A technical monkey wrench led to the cancellation of the first “Short Cuts” screening of the new season at the Garden Cinemas in Norwalk last month.
The programming was set — the Terrence McNally film “Andre’s Mother” and an Alan Bennett short “An Englishman Abroad” — when it became apparent on the night of the screening that the just-installed digital projection system was incompatible with the formats of the two shorts.
A very gracious sold-out house stayed for coffee and refreshments and I went to work with “Play With Your Food” producers Nancy Diamond and Carole Schweid to regroup and reschedule.
The technical problems were fixed and I am happy to note that tonight at 7:30 p.m. we will be showing “Andre’s Mother” — which I wrote about elsewhere on this blog — and a different second film, the rarely screened Stephen Sondheim musical for television “Evening Primrose.” A good portion of the original ticket holders are set to return but some seats are still available.
The Sondheim musical was shown once on ABC, and then vanished into thin air.
Composer-lyricist Sondheim teamed up with writer James Goldman — the same duo that would create the landmark show “Follies” five years later — for an eerie hour-long musical that contains two of Sondheim’s most beautiful songs, “Take Me to the World” and “I Remember.”
Sondheim worked on the piece when he was in the middle of making his transition from being the go-to man for sophisticated lyrics (his contribution to “Gypsy” and “West Side Story”) to his position as the greatest Broadway composer-lyricist of the 1970s and beyond (launched with the spectacular success of “Company” in 1970).
One of the reasons “Evening Primrose” has not been available on video before is that no one could find a decent copy of the original broadcast (horrible bootlegs have been in circulation for 40 years).
For many years there were only two copies of the show in existence — a tape kept in the archives of the Paley Center for Media in Manhattan and a 16mm copy of a tape in Sondheim’s personal collection. Both suffered damage and decay over the years.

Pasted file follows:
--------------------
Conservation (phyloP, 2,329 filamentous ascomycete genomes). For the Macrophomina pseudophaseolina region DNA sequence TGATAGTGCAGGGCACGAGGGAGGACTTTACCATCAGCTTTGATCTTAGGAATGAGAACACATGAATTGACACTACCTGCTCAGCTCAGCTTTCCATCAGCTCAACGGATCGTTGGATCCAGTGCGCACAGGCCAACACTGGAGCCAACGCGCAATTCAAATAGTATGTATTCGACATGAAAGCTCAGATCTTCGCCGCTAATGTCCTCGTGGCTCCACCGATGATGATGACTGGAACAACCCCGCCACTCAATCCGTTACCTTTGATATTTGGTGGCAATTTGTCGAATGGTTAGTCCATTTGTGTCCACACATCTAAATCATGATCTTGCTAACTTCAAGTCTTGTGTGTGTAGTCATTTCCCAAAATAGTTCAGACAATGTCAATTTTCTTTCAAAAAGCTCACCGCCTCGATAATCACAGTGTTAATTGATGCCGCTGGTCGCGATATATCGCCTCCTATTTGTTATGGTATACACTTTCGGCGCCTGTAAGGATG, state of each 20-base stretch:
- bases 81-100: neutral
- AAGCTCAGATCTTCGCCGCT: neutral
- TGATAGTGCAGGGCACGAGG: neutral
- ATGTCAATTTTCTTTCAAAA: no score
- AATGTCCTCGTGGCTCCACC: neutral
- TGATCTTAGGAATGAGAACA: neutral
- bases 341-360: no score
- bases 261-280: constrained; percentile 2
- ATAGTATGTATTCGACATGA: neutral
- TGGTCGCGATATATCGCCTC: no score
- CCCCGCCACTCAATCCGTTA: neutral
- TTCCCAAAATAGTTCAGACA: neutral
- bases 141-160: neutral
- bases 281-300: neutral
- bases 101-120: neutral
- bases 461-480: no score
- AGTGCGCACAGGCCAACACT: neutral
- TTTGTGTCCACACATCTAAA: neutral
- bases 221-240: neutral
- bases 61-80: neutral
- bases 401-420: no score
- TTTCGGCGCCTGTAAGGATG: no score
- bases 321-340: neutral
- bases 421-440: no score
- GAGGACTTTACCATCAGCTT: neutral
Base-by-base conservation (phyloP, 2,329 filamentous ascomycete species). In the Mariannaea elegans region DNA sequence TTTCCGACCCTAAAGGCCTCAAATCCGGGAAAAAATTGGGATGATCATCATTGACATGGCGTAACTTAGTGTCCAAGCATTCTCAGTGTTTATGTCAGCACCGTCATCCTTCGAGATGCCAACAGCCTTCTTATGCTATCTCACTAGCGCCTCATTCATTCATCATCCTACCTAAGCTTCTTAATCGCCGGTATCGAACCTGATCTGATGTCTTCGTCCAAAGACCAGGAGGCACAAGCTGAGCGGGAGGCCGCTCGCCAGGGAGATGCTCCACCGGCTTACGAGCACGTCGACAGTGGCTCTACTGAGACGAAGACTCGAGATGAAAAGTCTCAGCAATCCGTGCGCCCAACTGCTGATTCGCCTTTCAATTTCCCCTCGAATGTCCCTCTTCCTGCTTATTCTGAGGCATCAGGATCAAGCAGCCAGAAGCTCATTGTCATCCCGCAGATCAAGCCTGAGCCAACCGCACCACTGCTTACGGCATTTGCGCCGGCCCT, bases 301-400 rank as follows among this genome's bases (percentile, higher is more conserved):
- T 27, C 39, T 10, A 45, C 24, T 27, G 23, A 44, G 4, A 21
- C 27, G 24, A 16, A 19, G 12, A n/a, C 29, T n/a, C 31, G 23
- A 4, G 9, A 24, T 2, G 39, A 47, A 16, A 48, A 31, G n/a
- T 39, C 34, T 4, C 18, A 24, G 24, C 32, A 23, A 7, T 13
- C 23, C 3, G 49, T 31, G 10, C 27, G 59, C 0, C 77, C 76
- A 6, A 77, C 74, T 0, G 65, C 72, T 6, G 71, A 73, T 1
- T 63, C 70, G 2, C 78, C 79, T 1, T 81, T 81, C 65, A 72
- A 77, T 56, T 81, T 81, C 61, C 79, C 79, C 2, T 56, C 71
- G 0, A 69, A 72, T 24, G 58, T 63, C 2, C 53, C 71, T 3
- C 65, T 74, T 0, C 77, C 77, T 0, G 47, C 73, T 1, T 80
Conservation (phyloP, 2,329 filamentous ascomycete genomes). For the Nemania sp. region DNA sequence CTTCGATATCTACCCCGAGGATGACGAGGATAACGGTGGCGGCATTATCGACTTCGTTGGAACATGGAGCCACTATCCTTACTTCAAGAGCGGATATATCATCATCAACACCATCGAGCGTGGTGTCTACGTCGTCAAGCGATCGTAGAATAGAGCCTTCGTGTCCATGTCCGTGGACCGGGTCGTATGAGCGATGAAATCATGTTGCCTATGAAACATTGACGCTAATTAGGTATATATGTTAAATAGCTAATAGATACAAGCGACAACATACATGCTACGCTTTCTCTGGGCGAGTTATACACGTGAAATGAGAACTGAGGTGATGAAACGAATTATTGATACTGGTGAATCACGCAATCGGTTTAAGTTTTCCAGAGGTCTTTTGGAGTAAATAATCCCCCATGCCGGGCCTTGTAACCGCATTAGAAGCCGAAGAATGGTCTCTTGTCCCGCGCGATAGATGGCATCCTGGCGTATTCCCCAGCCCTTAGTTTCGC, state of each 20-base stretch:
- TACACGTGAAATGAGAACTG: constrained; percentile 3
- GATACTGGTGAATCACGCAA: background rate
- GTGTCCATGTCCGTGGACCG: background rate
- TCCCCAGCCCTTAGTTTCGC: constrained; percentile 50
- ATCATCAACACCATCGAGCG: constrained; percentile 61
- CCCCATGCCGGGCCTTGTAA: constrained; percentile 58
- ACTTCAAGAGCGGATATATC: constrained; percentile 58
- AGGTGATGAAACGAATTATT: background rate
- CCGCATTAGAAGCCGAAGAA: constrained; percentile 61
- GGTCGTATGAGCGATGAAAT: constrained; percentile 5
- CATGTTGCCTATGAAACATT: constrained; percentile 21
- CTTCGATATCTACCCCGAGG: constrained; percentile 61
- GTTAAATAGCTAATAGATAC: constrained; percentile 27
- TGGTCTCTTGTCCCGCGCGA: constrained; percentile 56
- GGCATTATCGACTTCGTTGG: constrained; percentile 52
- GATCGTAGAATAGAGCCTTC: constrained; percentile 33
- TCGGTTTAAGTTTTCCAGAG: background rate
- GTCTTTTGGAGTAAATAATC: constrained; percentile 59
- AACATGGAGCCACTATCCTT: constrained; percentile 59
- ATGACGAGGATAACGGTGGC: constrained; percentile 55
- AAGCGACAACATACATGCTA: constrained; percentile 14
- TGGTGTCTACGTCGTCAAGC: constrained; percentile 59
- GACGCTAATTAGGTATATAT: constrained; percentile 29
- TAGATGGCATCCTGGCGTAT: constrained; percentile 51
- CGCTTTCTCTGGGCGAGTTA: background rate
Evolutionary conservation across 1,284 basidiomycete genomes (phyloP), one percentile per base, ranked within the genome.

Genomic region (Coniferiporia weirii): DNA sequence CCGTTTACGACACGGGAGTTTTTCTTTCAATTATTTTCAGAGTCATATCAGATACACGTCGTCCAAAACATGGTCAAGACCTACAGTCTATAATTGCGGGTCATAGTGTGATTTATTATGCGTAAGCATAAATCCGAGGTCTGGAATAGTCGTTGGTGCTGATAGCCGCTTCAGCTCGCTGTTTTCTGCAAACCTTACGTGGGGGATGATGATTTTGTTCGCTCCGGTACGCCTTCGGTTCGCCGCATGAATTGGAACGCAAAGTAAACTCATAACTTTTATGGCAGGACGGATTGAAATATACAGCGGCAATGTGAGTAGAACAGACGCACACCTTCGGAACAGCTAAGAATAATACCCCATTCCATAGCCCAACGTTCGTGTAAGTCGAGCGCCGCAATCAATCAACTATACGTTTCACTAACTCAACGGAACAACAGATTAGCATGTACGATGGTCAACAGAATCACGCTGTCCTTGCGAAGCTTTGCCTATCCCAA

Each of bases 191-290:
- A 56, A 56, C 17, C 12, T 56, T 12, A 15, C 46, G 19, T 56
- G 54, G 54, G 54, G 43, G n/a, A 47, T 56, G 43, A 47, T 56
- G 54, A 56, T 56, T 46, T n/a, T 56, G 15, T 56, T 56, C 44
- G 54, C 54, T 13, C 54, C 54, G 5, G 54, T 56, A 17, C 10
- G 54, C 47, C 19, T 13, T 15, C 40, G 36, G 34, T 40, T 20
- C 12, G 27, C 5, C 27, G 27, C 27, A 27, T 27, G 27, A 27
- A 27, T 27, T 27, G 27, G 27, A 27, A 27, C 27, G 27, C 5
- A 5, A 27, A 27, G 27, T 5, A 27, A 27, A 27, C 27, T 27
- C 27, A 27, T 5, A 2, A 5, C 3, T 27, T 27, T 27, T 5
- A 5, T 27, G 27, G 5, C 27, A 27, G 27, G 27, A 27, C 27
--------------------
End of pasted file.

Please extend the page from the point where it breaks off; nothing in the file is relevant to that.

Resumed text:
Fortunately Jane Klain of the Paley Center found another 16mm print in the CBS Tape Archive a few years ago and that version was spruced up for DVD release. None of the copies preserved the original color transmission of “Evening Primrose” so the DVD is in black-and-white.
Actually, black-and-white seems apropos for this creepy musical which sometimes plays like a predecessor to the “The Stepford Wives.”
The piece is set inside a Manhattan department store where a group of eccentrics have been living for years — hiding out during store hours and then taking over the place at night.
Anthony Perkins stars as a poet who thinks he can find cheap lodgings in the store, but who quickly finds out that once you join the night people you can never leave the store (those who try to get out are turned into mannequins).
The Perkins character falls for a beautiful young woman (played by Charmian Carr, Liesl in the film version of “The Sound of Music”) who made the mistake of falling asleep in the store when she was a girl and who has been longing to see the world outside ever since.
The downbeat final moments of “Evening Primrose” anticipate the ending of the Ira Levin novel “The Stepford Wives” six years later.
Sondheim has always had an interest in the macabre but he wouldn’t express it this openly again until “Sweeney Todd” came along more than a decade later.
Fans of “Psycho” and other Perkins movies will probably be shocked to learn that the actor had a strong singing voice (he sang in the 1960 Frank Loesser musical “Greenwillow” and was signed to star in “Company,” but asked to be replaced so that he could start a new career as a director).
“Evening Primrose” fills in a gap in musical theater history, showing us the moment 44 years ago when a great composer-lyricist began to find his own unique style. Tickets for tonight’s show can be ordered at www.jibproductions.org